Tiedemann, 2 the Heidelberg anatomist, who has been generally ignored, although he surpassed many a recent zoogeographer by the wide view he took of the problem; in fact he was the first to connect distribution with environmental or bionomic factors; e.g.
If a character of much longer standing (certain properties of height, length, breadth, colour, &c.) had not become fixed and congenital after many thousands of successive generations of individuals had developed it in response to environment, but gave place to a new character when new moulding conditions operated on an individual (Lamarck's first law), why should we suppose that the new character is likely to become fixed and transmitted by mere heredity after a much shorter time of existence in response to environmental stimulus ?
Beginning in 1793 he boldly advocated evolution, and further elaborated five great principles--namely, the method of comparison of extinct and existing forms, the broad sequence of formations and succession of epochs, the correlation of geological horizons by means of fossils, the climatic or environmental changes as influencing the development of species, the inheritance of the bodily modifications caused by change of habit and habitat.
- In the long vicissitudes of time and procession of continental changes, animals have been subjected to alternations of habitat either through their own migrations or through the " migration of the environment itself," to employ Van den Broeck's epigrammatic description of the profound and sometimes sudden environmental changes which may take place in a single locality.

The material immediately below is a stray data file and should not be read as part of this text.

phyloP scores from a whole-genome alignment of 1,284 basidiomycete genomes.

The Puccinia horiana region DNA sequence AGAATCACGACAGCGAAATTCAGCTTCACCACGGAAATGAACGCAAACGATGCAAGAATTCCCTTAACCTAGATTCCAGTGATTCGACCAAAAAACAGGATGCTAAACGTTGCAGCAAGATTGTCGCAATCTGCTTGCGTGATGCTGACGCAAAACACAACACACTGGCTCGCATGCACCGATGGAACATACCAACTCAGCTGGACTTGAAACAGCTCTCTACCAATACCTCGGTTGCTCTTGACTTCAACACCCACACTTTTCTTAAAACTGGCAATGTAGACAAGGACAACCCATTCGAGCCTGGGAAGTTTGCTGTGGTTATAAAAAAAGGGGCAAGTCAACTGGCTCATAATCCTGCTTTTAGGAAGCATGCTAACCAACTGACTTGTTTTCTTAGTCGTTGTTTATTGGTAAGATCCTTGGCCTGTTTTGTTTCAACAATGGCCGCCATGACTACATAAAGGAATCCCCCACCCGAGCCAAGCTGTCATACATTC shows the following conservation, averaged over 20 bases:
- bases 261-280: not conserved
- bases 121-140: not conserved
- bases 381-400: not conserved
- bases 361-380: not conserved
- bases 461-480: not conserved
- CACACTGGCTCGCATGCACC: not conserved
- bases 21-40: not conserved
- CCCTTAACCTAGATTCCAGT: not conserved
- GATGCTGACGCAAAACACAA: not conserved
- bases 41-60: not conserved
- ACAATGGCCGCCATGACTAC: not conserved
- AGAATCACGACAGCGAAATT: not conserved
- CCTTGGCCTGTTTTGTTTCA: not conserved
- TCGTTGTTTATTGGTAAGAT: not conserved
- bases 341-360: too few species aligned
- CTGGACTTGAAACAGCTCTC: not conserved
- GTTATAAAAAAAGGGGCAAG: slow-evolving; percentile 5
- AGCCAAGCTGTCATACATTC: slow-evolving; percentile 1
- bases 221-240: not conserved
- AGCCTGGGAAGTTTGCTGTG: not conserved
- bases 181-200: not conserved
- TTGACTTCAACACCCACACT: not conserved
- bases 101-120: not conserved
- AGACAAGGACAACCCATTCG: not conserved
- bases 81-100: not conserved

This is not due to environmental conditions solely, because senescent branches of normal progressive groups are found in all geologic horizons, beginning, for gastropods, in the Lower Cambrian.
In other words, a balance appears to be always sustained between the internal (hereditary and ontogenetic) and the external (environmental and selectional) factors of evolution.
These attempts to reject environmental variation rest on several grounds.
Such cases show in the plainest way the co-operation of external or environmental and internal or constitutional factors.
The old organism is more stable and responds in obvious ways to direct assaults from without; the young organism is at once less stable and more profoundly modified by environmental change, replying in terms less easy to predict from knowledge of the nature and amount of the impinging agency.
And finally, there are a series of variations, amongst which no doubt are the mutations of de Vries and the disintegrations and recombinations of the unit factors with which Mendel and his followers have worked, in which the external or environmental factor is most remote from the actual result.
Cossar Ewart, "Variation, Germinal and Environmental," in Trans.
And greener (in the environmental way, not the color way).